Upgrade to the Flash 9 viewer for enhanced content, including the ability to browse & search through your favorite titles.
Click here to learn more!
The captivating subject of Oliver Sack's Anthropologist on Mars, here is Temple Grandin's personal account of living with autism and how the extraordinary gift of animal empathy has transformed her world and ours.
Temple Grandin is renowned throughout the world as a designer of livestock holding equipment. Her unique empathy for animals has her create systems which are humane and cruel free, setting the highest standards for the industry the treatment and handling of animals. She also happens to be autistic. Here, in Temple Grandin's own words, is the story what it is like to live with autism. Temple is among the few people who have broken through many the neurological impairments associated with autism. Throughout her life, she has developed unique coping strategies, including her famous "squeeze machine," modeled after seeing the calming effect of squeeze chutes on cattle. She describes her pain isolation growing up "different" and her discovery visual symbols to interpret the "ways of the natives". Thinking in Pictures also gives information from the frontlines of autism, including treatment, medication, and diagnosis, as well as Temple's insight into genius, savants, sensory phenomena, etc. Ultimately, it is Temple's unique ability to scribe the way her visual mind works and how she first made the connection between her impairment and animal temperament that is the basis of extraordinary gift and phenomenal success.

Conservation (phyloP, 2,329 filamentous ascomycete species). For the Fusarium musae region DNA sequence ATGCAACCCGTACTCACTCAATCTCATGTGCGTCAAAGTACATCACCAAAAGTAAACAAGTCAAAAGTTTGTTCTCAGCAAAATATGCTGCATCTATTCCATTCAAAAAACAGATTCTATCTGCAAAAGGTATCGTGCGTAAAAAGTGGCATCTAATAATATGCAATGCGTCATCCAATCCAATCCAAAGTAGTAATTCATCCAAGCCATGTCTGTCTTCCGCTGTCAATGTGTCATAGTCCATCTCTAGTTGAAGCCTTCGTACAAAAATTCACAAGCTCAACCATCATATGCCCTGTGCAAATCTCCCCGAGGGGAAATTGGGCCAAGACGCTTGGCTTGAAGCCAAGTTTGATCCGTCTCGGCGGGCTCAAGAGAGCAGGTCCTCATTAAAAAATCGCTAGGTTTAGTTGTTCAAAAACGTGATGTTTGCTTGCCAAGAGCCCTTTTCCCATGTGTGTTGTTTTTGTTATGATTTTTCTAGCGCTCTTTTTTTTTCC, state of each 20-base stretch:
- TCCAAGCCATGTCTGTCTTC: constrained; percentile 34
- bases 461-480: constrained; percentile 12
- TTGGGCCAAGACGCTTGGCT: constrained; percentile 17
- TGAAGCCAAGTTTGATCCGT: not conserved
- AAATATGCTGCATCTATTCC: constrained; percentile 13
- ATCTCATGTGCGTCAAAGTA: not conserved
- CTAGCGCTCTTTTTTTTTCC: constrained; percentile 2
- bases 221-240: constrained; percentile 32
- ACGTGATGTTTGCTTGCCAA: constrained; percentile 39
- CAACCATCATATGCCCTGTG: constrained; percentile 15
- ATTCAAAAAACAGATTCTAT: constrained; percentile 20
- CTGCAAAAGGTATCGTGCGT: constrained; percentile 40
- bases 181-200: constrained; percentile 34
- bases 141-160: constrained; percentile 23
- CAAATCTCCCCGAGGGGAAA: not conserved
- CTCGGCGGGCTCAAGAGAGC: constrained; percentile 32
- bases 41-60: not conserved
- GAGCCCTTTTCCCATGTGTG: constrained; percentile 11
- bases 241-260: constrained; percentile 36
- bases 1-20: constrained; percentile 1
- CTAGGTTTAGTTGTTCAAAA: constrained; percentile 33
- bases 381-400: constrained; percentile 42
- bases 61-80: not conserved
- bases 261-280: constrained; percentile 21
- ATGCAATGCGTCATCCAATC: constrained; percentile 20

"There are innumerable astounding facets to this remarkable book...Displaying uncanny powers of observation...[Temple Grandin] charts the differences between her life and the lives of those who think in words." —The Philadelphia Inquirer
"Temple Grandin's window onto the subjective experience of autism is of value to all of us who hope to gain a deeper understanding of the human mind by exploring the ways in which it responds to the world's challenges." —Washington Times
"Grandin has replaced the teleology of autobiography with something much closer to her heart: a diagram of her own mind. Slowly and patiently she explains it, taking care to be thorough: this is how it works, this is what caused how it works, here is the research, there are the consequences. She is a sober and literal architect." —Voice Literary Supplement
"Temple Grandin may well think in pictures, but she has mastered the written word in this highly readable account of life as a resident alien in our midst." —Los Angeles Times